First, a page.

Celebrate Soul Food on Summer Menu

18 Jun

Celebrate Soul Food

by Charla L. Draper

The month’s celebration is a recent addition to the food calendar and we almost missed it.  It’s officially  in June, but we can enjoy slimming versions of traditional dishes all summer.

When Big Mama whipped up a family favorite back in the day, she stirred in plenty of love, a  pinch of seasoning, and a dash of soul. When asked how she made it, most of the time her answer was “oh I don’t know just a little of this and  that.” Now that is what I call a vibration cook—it’s more about how it feels when it cooks and the vibes she (or he) gets from the food. She just knows when it’s flavored and  cooked enough.

There are two sides to this style of cooking. The food was fabulous and some of the most loved family dishes were created from vibration cooking. On the downside, the recipes couldn’t be duplicated and theses food gems were lost.  They were lost because most of us (me included) were too busy doin’ our thing to don an apron and sit with Big Mama in the kitchen to discover her classified preparations  and the ingredients that produced so many good things– like the flaky feather-light biscuits before the Doughboy locked them in the can.

And what about all those mouthwatering recipes we consider soul food—collards, kale, mustard, and dandelion greens; cornbread, potlikker*, ham , buttermilk fried chicken, sweet potatoes, tea cakes  and more.  Sure we can buy them, order them to carry-out or pick-up a convenience package at the supermarket, but they’re just not the same. Celebrate the month recognizing the heritage of these foods by adding your own version of Big Mama’s dishes to the menu.  Try cooking from scratch or scratch convenience mixing in a little something extra or lagniappe** to create your signature recipe. It might not be Big Mama’s, but if you’re cooking with love, you’ll just need to remember practice makes perfect.

*The vitamin and flavor-rich broth, that is left after cooking greens.  Potlikker is often served with cornbread.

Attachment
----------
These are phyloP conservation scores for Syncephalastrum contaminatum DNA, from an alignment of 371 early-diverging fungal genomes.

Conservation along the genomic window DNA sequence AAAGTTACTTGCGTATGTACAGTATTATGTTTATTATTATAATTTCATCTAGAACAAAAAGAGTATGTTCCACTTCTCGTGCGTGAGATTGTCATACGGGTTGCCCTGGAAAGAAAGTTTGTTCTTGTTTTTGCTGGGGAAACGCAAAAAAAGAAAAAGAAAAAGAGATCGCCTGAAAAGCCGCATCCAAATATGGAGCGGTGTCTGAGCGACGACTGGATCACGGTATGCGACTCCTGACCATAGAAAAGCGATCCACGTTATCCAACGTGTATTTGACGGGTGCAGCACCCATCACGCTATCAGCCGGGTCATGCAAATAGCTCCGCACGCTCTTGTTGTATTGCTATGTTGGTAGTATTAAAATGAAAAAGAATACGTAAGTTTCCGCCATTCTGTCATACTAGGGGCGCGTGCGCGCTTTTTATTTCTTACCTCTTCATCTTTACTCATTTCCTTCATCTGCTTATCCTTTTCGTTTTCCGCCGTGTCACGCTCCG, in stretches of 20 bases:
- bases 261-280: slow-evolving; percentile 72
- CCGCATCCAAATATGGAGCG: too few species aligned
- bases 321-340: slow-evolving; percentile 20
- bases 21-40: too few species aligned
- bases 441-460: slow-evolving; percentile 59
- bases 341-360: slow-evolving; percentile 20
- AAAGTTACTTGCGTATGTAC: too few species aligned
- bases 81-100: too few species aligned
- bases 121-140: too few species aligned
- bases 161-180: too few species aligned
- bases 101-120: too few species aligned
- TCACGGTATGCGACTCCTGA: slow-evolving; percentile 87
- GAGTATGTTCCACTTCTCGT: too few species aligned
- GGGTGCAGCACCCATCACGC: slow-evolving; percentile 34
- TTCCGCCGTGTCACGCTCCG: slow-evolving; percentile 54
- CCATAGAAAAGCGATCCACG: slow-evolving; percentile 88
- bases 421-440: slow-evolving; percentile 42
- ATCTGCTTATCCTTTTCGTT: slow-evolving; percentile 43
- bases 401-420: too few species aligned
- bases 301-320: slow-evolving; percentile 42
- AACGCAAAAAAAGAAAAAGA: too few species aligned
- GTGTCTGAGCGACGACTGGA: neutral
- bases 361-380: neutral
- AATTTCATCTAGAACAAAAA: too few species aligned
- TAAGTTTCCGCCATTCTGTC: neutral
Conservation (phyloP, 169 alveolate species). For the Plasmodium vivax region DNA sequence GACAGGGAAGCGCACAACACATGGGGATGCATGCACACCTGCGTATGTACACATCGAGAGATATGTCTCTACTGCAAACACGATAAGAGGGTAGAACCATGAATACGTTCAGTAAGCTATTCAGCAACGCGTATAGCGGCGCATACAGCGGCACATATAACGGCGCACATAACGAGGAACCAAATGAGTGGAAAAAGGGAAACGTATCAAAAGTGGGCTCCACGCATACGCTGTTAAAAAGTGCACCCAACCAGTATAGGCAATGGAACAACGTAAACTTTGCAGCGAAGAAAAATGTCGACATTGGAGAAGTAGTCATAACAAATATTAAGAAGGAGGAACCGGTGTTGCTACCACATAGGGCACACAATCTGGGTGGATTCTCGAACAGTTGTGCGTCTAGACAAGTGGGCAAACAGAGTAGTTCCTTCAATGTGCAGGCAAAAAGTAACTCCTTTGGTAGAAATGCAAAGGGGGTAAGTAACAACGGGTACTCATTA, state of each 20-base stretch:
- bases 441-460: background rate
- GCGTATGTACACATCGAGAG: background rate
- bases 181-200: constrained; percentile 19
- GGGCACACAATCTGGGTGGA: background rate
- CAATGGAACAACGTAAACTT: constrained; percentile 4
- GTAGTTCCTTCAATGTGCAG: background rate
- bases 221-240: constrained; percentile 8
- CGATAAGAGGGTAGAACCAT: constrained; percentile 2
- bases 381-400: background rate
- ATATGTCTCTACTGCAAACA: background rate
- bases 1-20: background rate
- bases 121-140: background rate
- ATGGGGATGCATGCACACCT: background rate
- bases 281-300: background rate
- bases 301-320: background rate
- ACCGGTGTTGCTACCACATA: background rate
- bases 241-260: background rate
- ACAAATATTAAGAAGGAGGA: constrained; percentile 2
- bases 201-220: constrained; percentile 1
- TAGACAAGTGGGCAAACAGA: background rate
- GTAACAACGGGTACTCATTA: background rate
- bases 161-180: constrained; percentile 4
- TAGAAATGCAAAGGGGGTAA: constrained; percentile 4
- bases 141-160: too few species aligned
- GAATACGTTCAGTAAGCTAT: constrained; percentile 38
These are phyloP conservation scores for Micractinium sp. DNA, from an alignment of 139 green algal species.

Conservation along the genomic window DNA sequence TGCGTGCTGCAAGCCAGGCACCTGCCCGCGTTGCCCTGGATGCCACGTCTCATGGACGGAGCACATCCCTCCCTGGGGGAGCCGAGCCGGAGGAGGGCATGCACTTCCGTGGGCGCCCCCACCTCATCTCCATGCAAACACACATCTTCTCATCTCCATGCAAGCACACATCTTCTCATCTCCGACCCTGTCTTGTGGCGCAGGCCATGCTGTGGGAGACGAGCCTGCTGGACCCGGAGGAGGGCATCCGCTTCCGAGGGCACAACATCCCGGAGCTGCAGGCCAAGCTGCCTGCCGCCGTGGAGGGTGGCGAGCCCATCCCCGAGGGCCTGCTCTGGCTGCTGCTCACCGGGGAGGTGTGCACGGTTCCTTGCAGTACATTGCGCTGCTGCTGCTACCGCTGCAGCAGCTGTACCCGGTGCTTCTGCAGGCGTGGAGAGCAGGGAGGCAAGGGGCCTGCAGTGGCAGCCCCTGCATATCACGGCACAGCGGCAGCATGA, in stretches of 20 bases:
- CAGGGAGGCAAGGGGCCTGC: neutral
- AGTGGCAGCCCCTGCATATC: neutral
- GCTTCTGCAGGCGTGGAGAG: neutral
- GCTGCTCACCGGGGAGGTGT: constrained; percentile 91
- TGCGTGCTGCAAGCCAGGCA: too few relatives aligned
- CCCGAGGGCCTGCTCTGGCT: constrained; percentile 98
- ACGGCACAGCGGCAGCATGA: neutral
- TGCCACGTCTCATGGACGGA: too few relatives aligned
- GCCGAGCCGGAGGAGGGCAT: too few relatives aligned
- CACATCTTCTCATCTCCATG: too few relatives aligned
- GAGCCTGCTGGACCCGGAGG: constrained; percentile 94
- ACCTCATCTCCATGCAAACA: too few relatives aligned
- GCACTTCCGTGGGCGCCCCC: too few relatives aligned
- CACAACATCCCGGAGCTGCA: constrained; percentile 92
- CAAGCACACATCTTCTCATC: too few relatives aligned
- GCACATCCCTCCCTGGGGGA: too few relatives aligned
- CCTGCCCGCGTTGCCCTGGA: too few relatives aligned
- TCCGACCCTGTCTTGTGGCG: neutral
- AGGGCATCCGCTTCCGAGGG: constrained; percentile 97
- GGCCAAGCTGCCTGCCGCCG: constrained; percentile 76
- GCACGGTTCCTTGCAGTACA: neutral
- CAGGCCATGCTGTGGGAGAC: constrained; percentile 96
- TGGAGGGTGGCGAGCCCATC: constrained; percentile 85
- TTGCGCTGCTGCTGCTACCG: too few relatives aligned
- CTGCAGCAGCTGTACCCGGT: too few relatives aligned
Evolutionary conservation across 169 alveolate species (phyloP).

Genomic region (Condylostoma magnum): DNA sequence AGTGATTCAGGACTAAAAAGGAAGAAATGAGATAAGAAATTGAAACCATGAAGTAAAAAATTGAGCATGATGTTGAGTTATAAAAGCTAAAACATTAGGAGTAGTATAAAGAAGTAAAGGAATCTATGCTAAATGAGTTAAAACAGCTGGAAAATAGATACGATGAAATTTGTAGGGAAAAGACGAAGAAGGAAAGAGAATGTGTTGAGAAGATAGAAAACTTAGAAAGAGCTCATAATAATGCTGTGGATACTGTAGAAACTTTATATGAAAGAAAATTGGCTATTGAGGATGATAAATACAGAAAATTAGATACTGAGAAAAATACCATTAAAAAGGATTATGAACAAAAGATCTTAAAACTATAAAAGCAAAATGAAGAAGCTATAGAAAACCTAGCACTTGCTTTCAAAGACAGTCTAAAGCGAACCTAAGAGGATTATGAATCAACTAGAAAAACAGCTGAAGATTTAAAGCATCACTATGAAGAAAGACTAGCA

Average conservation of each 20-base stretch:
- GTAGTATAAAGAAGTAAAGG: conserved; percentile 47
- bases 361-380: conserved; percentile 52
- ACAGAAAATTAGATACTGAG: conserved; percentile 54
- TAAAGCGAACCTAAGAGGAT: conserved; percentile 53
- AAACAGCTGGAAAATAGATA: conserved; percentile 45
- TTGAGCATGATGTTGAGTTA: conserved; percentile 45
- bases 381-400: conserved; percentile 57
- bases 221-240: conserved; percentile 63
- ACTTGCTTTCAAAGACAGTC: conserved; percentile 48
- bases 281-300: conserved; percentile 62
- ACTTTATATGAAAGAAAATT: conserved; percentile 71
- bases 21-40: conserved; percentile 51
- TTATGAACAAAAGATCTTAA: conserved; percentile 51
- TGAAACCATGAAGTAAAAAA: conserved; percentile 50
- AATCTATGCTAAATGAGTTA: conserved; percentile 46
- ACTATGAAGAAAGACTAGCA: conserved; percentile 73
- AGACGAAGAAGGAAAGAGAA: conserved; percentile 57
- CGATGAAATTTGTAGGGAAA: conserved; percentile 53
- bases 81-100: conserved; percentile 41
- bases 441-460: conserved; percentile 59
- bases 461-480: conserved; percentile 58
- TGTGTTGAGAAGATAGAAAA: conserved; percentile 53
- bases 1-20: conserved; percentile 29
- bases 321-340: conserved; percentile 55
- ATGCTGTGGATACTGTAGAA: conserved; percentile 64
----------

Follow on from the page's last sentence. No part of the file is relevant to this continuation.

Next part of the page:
**lagniappe-(lan-YAP) Used primarily in southern Louisiana and southeast Texas, the word refers to an “unexpected something extra.”  For example an extra doughnut, as in a baker’s dozen.

Traditionally sweet potatoes and black-eyed peas are hot dishes, try them in salads to add a cooling touch to hot weather menus.

Refreshing Sweet Potato Salad

If you like a sweeter flavor, use just 1 to 2 tablespoons of lime juice.

Refreshing Sweet Potato Salad1 cup frozen orange juice concentrate, thawed

1/2 cup water

1/4 cup fresh lime juice

1 teaspoon Dijon mustard

1/4  teaspoon salt

3 to 4 medium sweet potatoes, cooked and cubed

1 cup chopped Gala apple (about 1 med. to large apple)

1/2 cup chopped celery

1/2 cup sweetened dried cranberries or cherries

Combine orange juice concentrate, water, lime juice, mustard, and salt; mix until blended. In large bowl, combine potatoes, apples, celery, and cranberries. Add orange juice concentrate mixture to potatoes, mixing lightly. Cover and chill several hours or overnight. Serve over lettuce, if desired. Approx. 6 servings.

You can personalize Refreshing Sweet Potato Salad with any of the following quick ideas.

  • Top with pecans, walnuts, or almonds.
  • Top with toasted shredded coconut before serving.
  • Substitute raisins for cranberries or cherries.
  • Stir in 2 tablespoons (packed) brown sugar.
  • Stir in 1 tablespoon of coconut rum.

Field Greens With Mississippi Caviar

3/4-cup cold water

1 glove garlic, minced

Dash of pepper

1 20 oz. pkg. frozen black-eyed peas

1/2 cup bottled reduced-calorie Italian salad dressing

1 yellow bell pepper, cut into 1-inch long strips (1 cup)

1 medium tomato, chopped (1 cup)

1/3 cup chopped fresh parsley

1/4 cup chopped red onion

6 cups torn assorted salad greens

In 2-quart saucepan, combine water, garlic, and pepper; bring mixture to boil. Add black-eyed peas; reduce heat. Cover, cook over medium heat 15 to 20 minutes or until peas are tender. Drain.

In large mixing bowl, combine peas, Italian dressing, pepper strips, tomato, parsley, and onion. Toss lightly to blend. Chill several hours or overnight. To serve, arrange salad greens on serving platter; spoon vegetable mixture over salad greens. Approx. 6 to 8 servings

One Response to “Celebrate Soul Food on Summer Menu”

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